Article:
MRI brain scans on children at high risk of multiple sclerosis may indicate earlier diagnoses and treatments.
Completing MRI brain scans on children at a higher risk for developing multiple sclerosis (MS) may indicate earlier diagnoses and treatments, according to a recent report.
Researchers from the Yale School of Medicine examined 38 children in order to describe the clinical and radiologic outcomes of neuroimaging suggesting central nervous system (CNS) demyelination.
The investigators termed this radiologically isolated syndrome (RIS). Currently, there are no formal criteria for the subsequent diagnosis of MS in children or adults with RIS, the researchers said.
“Prior to our study, we did not know how to define the RIS in children or how to counsel families about a child’s risk for MS once this finding was detected,” Naila Makhani, MD, MPH told MD Magazine. “In our study we proposed a working definition of the RIS in children for use in future research studies and for physicians to use in the clinic.”
Included in the study were 27 girls and 11 boys all less than 18 years old, with RIS being monitored at 16 sites in 6 countries. Originally, the children were being scanned for the cause of their headaches; some children also were scanned because of seizure/epilepsy, concussions, or other issues. Each of the patients underwent MRI and at least one MS specialist identified abnormalities on the scans.
All of the children’s MRIs demonstrated dissemination in space, the researchers learned, while at least 1 lesion was detected in each child. Half of the patients even met the definition of RIS in adults.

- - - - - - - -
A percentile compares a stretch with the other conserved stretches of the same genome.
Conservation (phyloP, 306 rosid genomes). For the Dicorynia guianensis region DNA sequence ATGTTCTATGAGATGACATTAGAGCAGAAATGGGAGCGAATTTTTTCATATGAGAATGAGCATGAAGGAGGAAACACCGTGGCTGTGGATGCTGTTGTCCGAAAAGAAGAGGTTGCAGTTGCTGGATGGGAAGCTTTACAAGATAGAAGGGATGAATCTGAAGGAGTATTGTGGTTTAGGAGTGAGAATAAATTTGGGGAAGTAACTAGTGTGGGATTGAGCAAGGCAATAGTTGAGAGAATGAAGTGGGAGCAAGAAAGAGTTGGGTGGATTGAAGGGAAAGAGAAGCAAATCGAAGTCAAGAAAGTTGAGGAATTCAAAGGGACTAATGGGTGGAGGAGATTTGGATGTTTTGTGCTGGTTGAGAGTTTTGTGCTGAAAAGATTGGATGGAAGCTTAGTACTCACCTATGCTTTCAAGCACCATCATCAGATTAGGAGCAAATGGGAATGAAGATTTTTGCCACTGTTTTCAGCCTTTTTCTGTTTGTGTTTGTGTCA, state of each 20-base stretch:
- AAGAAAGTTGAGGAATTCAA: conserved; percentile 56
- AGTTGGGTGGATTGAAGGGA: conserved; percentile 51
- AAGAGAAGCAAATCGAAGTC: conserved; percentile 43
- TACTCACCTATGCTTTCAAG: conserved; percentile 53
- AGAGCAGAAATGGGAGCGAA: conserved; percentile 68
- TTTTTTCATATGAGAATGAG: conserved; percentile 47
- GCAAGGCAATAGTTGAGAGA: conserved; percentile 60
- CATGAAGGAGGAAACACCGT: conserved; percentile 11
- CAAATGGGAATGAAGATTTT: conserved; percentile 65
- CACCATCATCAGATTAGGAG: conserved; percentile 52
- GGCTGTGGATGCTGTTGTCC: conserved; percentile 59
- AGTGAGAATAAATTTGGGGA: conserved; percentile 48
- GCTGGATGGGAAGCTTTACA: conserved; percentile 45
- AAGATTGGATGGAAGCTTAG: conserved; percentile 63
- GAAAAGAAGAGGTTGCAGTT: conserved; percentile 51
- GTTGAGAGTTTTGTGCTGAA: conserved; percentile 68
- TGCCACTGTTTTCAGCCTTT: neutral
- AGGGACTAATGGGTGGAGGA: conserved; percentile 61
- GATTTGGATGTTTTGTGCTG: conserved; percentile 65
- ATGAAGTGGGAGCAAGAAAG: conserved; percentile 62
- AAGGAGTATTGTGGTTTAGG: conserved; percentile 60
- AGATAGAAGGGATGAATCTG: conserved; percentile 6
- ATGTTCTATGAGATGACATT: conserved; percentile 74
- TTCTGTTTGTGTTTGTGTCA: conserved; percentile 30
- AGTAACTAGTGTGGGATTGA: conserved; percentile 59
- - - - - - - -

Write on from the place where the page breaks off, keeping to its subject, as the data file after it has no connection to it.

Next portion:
Within a median period of 2 years, 42% of the children (16 of 38) had their first clinical event consistent with CNS demyelination, the study authors wrote. Of those, 14 had one or more follow up surveillance of brain MRI prior to the onset of clinical MS symptoms. The remaining 2 patients in this group developed clinical symptoms after 1 and 3 months, respectively.
“Our most surprising observation was that children with the RIS who developed the clinical symptoms of MS did so much faster than what had previously been reported in adults,” Makhani said. “To me, this suggests that children with this finding should be monitored closely.”
Five patients were treated with at least one disease modifying therapy for MS before the first clinical event. They were all treated with interferon beta 1a, researchers wrote.
From this study, the researchers learned new information to provide families with about their future risk of MS following RIS.
“Importantly, we identified 2 factors — the presence of oligoclonal bands in spinal fluid and MRI changes in the spinal cord — that substantially increase a child's risk for MS,” Makhani said. “These findings suggest that all children with the RIS should have a comprehensive workup.”
Other studies have found that 34% to 60% of adults with RIS later develop clinical or radiologic evolution, respectively, the researchers added. But in this study, the children had clinical and radiologic evolution faster than the RIS adults. This highlights the importance of detecting RIS in children, the researchers concluded.
The paper, “Radiologically isolated syndrome in children,” was published online in the journal Neurology: Neuroimmunology & Neuroinflammation.